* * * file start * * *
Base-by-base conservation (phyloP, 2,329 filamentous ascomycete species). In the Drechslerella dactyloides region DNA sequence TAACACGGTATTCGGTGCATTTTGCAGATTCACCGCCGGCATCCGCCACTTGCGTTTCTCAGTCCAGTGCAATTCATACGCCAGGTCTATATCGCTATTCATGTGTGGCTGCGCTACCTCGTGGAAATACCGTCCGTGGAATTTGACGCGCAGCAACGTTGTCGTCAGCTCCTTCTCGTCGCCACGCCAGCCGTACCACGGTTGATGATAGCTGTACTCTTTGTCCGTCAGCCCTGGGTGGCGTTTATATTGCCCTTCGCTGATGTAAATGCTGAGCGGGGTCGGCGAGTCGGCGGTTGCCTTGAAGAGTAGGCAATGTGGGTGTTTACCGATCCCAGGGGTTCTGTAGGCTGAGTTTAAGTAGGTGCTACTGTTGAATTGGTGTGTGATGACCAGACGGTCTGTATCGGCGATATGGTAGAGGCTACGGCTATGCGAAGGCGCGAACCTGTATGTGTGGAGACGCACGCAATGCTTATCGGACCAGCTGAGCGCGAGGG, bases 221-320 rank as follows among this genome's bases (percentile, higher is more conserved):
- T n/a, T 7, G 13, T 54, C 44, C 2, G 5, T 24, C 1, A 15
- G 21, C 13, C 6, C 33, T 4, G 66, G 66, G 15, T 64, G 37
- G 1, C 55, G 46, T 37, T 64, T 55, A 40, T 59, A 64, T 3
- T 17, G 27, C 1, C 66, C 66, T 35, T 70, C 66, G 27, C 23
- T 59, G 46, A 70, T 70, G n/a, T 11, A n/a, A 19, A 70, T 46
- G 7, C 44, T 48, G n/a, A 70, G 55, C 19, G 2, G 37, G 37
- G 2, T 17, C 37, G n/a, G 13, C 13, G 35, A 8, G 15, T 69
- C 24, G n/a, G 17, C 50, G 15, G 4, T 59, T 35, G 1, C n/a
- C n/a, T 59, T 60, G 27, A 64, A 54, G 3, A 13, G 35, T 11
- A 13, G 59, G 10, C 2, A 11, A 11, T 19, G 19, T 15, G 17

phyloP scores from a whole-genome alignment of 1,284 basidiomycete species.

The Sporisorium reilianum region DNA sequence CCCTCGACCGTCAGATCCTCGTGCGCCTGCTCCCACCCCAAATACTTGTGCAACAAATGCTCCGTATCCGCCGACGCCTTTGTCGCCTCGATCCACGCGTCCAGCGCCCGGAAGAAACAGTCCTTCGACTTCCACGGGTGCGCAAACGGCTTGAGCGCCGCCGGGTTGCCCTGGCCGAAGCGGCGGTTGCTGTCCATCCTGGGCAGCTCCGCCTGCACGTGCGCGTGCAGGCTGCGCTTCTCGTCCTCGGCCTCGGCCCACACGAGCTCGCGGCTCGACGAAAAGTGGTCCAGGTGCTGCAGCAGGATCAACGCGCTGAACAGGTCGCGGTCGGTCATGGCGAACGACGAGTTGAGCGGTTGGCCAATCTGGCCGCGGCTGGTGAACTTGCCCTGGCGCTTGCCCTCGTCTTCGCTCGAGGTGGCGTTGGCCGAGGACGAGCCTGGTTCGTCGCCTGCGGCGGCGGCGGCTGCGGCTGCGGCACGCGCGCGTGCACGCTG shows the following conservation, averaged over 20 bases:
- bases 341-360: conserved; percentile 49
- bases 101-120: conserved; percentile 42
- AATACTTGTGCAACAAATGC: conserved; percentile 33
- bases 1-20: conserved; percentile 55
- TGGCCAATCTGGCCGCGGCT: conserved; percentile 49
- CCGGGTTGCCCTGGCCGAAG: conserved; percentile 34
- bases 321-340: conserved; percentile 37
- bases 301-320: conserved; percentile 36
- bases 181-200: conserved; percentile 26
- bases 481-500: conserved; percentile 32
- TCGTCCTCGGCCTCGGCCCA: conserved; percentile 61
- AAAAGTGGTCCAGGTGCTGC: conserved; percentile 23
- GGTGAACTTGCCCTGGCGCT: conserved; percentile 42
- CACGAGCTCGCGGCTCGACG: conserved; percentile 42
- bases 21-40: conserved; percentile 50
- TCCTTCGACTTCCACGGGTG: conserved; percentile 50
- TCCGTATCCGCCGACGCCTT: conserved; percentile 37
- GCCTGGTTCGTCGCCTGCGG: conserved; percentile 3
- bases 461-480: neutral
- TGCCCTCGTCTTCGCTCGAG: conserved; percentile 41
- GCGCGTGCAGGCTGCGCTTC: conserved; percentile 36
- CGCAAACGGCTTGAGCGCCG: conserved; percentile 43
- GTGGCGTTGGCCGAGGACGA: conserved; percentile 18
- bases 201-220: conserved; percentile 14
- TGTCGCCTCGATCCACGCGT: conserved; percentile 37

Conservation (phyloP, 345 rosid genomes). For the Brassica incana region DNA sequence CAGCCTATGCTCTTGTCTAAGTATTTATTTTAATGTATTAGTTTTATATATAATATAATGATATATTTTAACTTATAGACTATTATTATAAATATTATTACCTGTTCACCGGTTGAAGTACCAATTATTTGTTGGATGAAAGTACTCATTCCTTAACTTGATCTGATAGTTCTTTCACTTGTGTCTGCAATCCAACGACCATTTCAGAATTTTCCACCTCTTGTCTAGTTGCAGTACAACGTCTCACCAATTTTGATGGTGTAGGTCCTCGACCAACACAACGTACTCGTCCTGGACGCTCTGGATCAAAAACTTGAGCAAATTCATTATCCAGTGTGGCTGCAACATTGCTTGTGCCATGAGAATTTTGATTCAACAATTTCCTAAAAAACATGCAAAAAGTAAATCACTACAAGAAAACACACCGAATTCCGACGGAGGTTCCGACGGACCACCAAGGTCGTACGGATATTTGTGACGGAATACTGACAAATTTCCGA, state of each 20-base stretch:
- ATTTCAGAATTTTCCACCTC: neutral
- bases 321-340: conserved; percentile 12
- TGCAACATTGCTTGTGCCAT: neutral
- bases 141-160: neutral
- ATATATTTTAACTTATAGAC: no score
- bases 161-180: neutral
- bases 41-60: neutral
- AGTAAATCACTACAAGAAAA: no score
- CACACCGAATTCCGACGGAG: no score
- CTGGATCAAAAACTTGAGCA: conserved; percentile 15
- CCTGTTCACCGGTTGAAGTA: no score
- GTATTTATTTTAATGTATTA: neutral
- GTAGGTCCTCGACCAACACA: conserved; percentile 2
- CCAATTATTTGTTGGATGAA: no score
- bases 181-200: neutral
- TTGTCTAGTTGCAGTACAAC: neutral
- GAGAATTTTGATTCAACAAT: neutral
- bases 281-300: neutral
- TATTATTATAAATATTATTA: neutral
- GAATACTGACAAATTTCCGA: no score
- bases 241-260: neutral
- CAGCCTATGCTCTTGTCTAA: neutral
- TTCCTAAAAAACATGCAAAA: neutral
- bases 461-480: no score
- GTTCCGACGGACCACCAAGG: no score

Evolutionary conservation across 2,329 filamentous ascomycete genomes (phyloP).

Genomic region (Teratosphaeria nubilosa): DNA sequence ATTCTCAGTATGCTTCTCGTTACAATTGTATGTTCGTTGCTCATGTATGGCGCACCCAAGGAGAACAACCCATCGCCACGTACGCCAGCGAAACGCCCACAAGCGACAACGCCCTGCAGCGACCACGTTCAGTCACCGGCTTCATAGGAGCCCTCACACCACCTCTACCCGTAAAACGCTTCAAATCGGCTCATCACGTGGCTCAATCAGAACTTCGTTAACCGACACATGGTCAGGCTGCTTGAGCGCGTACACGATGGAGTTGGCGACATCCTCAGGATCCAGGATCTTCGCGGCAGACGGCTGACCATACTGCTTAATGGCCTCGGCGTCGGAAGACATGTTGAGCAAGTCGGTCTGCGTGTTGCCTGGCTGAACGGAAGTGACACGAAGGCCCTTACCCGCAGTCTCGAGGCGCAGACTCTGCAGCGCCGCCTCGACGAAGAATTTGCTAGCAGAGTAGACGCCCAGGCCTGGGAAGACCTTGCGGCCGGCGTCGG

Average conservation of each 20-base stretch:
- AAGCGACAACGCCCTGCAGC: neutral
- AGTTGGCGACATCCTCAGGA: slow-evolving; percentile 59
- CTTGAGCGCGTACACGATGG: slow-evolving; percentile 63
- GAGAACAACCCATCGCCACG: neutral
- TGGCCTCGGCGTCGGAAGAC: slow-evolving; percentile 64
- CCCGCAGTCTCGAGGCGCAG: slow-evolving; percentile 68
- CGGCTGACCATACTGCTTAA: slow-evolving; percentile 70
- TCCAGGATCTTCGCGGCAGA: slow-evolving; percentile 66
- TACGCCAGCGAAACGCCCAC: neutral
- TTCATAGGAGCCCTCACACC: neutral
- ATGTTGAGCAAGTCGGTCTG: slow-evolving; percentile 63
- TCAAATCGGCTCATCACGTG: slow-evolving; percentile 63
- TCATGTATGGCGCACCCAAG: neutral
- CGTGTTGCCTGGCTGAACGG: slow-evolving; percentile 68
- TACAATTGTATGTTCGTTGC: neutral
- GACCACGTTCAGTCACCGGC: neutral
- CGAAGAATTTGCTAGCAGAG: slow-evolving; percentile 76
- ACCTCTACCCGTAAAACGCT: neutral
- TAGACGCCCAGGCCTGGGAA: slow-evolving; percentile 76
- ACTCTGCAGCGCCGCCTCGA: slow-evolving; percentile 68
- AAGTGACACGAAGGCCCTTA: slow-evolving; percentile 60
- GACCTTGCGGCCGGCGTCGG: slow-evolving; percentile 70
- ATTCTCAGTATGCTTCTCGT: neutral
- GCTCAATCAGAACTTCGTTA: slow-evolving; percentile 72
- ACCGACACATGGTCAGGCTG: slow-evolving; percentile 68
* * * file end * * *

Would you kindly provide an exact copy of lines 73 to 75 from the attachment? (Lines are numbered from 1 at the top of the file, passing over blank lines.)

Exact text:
- CCCGCAGTCTCGAGGCGCAG: slow-evolving; percentile 68
- CGGCTGACCATACTGCTTAA: slow-evolving; percentile 70
- TCCAGGATCTTCGCGGCAGA: slow-evolving; percentile 66